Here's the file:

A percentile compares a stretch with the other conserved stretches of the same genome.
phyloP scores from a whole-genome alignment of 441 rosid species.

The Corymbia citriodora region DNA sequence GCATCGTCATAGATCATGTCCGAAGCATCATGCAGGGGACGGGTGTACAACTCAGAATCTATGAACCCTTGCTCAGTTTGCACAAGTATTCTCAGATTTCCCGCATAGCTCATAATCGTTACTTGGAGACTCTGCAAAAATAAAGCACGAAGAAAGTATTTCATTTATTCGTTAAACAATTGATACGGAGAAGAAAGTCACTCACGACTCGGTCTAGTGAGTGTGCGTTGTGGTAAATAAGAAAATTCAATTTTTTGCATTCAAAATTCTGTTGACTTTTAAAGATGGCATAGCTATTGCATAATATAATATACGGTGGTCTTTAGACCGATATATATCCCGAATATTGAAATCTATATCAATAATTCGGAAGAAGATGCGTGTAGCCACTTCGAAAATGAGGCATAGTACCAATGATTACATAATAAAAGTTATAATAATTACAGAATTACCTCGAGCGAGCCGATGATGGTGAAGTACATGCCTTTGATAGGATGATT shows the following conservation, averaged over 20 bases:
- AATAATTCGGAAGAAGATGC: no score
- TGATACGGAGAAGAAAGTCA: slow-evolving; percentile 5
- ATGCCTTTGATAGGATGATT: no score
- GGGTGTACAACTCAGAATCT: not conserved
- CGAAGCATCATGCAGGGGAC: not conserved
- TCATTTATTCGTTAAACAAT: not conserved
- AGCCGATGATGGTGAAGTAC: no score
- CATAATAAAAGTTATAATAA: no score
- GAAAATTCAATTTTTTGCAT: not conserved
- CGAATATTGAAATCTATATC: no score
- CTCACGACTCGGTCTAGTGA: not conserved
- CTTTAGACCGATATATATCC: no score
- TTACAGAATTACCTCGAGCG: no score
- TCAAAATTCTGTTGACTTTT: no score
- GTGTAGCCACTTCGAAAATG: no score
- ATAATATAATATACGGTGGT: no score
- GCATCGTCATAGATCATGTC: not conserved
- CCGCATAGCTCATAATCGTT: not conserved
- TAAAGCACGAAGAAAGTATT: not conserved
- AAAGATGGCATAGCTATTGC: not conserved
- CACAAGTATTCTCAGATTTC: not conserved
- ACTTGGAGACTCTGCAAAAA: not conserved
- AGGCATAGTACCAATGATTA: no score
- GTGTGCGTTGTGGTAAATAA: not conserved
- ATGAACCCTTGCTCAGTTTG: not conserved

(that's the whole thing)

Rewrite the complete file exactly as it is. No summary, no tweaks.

A percentile compares a stretch with the other conserved stretches of the same genome.
phyloP scores from a whole-genome alignment of 441 rosid species.

The Corymbia citriodora region DNA sequence GCATCGTCATAGATCATGTCCGAAGCATCATGCAGGGGACGGGTGTACAACTCAGAATCTATGAACCCTTGCTCAGTTTGCACAAGTATTCTCAGATTTCCCGCATAGCTCATAATCGTTACTTGGAGACTCTGCAAAAATAAAGCACGAAGAAAGTATTTCATTTATTCGTTAAACAATTGATACGGAGAAGAAAGTCACTCACGACTCGGTCTAGTGAGTGTGCGTTGTGGTAAATAAGAAAATTCAATTTTTTGCATTCAAAATTCTGTTGACTTTTAAAGATGGCATAGCTATTGCATAATATAATATACGGTGGTCTTTAGACCGATATATATCCCGAATATTGAAATCTATATCAATAATTCGGAAGAAGATGCGTGTAGCCACTTCGAAAATGAGGCATAGTACCAATGATTACATAATAAAAGTTATAATAATTACAGAATTACCTCGAGCGAGCCGATGATGGTGAAGTACATGCCTTTGATAGGATGATT shows the following conservation, averaged over 20 bases:
- AATAATTCGGAAGAAGATGC: no score
- TGATACGGAGAAGAAAGTCA: slow-evolving; percentile 5
- ATGCCTTTGATAGGATGATT: no score
- GGGTGTACAACTCAGAATCT: not conserved
- CGAAGCATCATGCAGGGGAC: not conserved
- TCATTTATTCGTTAAACAAT: not conserved
- AGCCGATGATGGTGAAGTAC: no score
- CATAATAAAAGTTATAATAA: no score
- GAAAATTCAATTTTTTGCAT: not conserved
- CGAATATTGAAATCTATATC: no score
- CTCACGACTCGGTCTAGTGA: not conserved
- CTTTAGACCGATATATATCC: no score
- TTACAGAATTACCTCGAGCG: no score
- TCAAAATTCTGTTGACTTTT: no score
- GTGTAGCCACTTCGAAAATG: no score
- ATAATATAATATACGGTGGT: no score
- GCATCGTCATAGATCATGTC: not conserved
- CCGCATAGCTCATAATCGTT: not conserved
- TAAAGCACGAAGAAAGTATT: not conserved
- AAAGATGGCATAGCTATTGC: not conserved
- CACAAGTATTCTCAGATTTC: not conserved
- ACTTGGAGACTCTGCAAAAA: not conserved
- AGGCATAGTACCAATGATTA: no score
- GTGTGCGTTGTGGTAAATAA: not conserved
- ATGAACCCTTGCTCAGTTTG: not conserved